In the absence of NF-κB signaling, TNFα-induced JNK activation is converted from a transient to prolonged response that triggers cell death in part through altered protein degradation of antiapoptotic proteins. To examine whether the proapoptotic effects of JNK during TNFα-dependent injury in vivo are mediated via degradation of C/EBPβ, we investigated the effect of loss of jnk2 on C/EBPβ induction after GalN/LPS treatment. Our previous investigations have demonstrated that the jnk2 gene expresses the JNK isoforms that promote liver injury from GalN/LPS.34 Western blots of total liver protein from GalN/LPS-treated wild-type and jnk2 null mice for C/EBPβ revealed that the absence of jnk2 failed to reverse the GalN-induced inhibition of C/EBPβ induction by LPS (Fig. 6E). Mice null for jnk1 are not protected from GalN/LPS toxicity34 and also failed to up-regulate C/EBPβ (data not shown). Thus, consistent with the in vitro findings in cells with NF-κB inhibition, C/EBPβ degradation that occurred in vivo during GalN/LPS-induced liver injury was not mediated by JNK.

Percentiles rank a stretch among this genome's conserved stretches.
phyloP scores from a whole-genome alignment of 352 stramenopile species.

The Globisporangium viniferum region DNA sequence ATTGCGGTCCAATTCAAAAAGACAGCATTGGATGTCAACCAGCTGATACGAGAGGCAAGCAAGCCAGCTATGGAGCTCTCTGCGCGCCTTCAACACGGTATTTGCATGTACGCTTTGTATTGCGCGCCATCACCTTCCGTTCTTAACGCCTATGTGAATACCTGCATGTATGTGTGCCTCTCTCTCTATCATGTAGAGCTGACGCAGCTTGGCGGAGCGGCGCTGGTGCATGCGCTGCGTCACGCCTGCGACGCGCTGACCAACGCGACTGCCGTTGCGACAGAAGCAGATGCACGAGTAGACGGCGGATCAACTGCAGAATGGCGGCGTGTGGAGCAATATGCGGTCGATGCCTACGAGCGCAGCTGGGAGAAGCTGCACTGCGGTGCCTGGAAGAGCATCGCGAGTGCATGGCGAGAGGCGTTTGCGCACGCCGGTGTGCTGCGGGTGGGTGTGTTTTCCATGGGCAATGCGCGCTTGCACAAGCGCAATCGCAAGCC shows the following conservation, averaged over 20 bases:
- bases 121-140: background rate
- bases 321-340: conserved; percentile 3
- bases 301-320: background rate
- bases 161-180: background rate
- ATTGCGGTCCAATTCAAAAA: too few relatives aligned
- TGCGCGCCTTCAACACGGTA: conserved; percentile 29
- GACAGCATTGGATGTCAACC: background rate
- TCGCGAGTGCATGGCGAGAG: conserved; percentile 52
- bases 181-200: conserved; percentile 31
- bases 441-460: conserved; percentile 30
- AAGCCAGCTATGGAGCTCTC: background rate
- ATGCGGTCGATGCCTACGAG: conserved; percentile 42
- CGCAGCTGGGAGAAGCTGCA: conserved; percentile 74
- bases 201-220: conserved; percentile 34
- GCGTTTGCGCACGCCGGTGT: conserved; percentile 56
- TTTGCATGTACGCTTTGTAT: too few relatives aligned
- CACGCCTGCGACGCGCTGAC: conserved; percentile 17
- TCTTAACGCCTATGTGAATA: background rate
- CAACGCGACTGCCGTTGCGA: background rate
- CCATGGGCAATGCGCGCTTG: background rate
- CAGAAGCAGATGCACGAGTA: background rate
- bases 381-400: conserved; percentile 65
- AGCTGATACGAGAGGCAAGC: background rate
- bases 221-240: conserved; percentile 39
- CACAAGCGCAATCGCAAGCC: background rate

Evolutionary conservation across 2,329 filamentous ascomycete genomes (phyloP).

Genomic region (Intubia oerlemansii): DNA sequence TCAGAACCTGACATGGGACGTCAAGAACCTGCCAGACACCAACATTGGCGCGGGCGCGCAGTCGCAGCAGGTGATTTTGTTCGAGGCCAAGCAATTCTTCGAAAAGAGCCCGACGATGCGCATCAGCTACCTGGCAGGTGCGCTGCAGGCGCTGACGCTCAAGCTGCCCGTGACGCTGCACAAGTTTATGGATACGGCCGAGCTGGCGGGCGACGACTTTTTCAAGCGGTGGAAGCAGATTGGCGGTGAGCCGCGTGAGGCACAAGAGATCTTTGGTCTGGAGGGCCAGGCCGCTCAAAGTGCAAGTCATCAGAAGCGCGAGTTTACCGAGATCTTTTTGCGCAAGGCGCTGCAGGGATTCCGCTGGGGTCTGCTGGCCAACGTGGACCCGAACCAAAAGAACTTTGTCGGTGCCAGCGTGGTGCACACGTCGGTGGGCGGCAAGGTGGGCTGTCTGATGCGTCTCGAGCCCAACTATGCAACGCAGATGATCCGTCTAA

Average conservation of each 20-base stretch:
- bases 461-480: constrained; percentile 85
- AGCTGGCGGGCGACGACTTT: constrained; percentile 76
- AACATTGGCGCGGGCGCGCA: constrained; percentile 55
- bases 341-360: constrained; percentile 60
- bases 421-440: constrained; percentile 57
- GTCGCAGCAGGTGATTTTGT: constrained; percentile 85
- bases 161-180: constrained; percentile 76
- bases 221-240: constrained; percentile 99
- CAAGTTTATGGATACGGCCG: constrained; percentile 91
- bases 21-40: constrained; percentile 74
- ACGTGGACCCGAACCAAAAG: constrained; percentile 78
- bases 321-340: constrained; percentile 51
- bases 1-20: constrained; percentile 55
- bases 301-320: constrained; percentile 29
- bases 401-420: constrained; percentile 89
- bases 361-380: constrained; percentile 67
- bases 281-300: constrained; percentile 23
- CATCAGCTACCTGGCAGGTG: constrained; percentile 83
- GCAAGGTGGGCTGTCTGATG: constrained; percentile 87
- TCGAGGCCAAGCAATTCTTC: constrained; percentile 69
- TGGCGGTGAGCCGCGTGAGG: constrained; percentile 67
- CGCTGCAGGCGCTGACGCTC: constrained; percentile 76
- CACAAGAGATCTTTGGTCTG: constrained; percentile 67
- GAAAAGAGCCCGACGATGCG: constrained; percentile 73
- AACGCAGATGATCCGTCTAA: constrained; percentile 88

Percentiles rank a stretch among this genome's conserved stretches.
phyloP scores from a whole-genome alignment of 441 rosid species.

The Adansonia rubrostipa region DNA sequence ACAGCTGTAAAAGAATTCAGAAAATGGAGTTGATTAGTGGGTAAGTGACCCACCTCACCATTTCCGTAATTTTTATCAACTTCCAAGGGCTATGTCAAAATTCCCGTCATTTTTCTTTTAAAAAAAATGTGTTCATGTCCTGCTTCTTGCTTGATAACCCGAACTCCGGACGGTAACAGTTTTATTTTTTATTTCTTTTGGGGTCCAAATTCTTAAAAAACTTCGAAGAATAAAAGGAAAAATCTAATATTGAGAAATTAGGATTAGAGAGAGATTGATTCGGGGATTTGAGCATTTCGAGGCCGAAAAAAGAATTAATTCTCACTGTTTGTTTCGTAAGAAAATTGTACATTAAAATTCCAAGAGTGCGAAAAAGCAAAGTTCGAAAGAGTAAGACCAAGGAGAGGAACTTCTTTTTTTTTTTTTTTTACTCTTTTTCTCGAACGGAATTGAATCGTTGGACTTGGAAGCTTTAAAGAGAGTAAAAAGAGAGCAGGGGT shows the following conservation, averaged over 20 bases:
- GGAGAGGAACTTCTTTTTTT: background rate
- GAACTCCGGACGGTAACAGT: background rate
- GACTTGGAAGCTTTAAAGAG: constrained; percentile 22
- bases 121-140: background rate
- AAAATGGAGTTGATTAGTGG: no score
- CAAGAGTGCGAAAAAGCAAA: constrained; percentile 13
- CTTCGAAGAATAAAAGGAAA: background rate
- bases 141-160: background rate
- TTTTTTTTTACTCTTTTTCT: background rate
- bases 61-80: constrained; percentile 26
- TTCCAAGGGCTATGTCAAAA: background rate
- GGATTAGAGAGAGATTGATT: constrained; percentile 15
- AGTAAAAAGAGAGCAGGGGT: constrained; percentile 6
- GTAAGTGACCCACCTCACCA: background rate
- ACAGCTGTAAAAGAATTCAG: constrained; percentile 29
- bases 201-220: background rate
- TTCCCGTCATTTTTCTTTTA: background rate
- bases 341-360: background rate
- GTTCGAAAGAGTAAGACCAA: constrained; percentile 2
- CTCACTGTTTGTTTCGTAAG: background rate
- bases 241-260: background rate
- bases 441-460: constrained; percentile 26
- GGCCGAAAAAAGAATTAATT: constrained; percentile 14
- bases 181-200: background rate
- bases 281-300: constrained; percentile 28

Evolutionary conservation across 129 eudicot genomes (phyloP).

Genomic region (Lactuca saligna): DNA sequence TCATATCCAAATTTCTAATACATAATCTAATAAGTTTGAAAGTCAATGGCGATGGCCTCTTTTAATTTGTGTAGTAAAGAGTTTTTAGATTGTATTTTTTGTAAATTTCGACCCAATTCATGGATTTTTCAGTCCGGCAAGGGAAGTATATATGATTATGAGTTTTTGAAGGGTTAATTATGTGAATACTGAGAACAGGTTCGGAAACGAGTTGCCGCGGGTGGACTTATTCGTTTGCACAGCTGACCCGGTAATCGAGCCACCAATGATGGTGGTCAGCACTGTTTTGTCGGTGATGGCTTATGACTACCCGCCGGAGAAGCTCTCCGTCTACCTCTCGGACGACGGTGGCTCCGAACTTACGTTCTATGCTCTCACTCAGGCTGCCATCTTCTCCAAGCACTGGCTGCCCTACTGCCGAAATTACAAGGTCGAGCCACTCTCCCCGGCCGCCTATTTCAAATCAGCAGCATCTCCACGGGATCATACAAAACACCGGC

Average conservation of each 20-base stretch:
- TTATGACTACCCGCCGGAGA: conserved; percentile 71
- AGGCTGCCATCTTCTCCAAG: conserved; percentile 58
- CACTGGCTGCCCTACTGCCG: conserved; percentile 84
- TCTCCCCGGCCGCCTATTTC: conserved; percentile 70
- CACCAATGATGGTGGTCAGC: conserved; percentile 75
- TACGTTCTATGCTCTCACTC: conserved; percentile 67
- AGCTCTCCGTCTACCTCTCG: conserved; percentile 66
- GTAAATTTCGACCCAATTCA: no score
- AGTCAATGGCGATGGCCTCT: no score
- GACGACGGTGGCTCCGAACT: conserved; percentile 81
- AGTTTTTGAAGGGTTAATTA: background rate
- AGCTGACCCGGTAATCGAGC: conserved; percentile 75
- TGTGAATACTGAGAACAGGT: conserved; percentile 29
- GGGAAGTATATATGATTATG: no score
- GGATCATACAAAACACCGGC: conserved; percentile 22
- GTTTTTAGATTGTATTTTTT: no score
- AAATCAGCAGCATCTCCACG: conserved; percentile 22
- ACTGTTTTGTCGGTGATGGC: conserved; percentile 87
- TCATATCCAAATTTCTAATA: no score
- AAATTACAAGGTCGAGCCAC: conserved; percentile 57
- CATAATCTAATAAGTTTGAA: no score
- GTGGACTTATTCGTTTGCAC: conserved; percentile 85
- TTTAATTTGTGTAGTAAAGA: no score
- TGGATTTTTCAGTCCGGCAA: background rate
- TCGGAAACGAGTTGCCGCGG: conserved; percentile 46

Significant progress has been made in defining the mechanisms by which hepatocytes lose resistance to TNFα toxicity and undergo TNFα-induced cell death. Critical for resistance to TNFα-induced apoptosis is the ability of the hepatocyte to activate the NF-κβ signaling pathway in response to TNFα stimulation.13-15 Prominent among the forms of hepatic injury mediated by sensitization to TNFα toxicity are those induced by hepatotoxins.1, 2 Hepatotoxins invariably impair macromolecular synthesis, suggesting that they may sensitize hepatocytes to TNFα-dependent injury from a toxin-induced block in the transcriptional or translational induction of protective signals by NF-κB. The identification of the protective protein effectors of NF-κB signaling may therefore increase our understanding of the mechanisms of toxic liver injury and suggest new therapies for its prevention.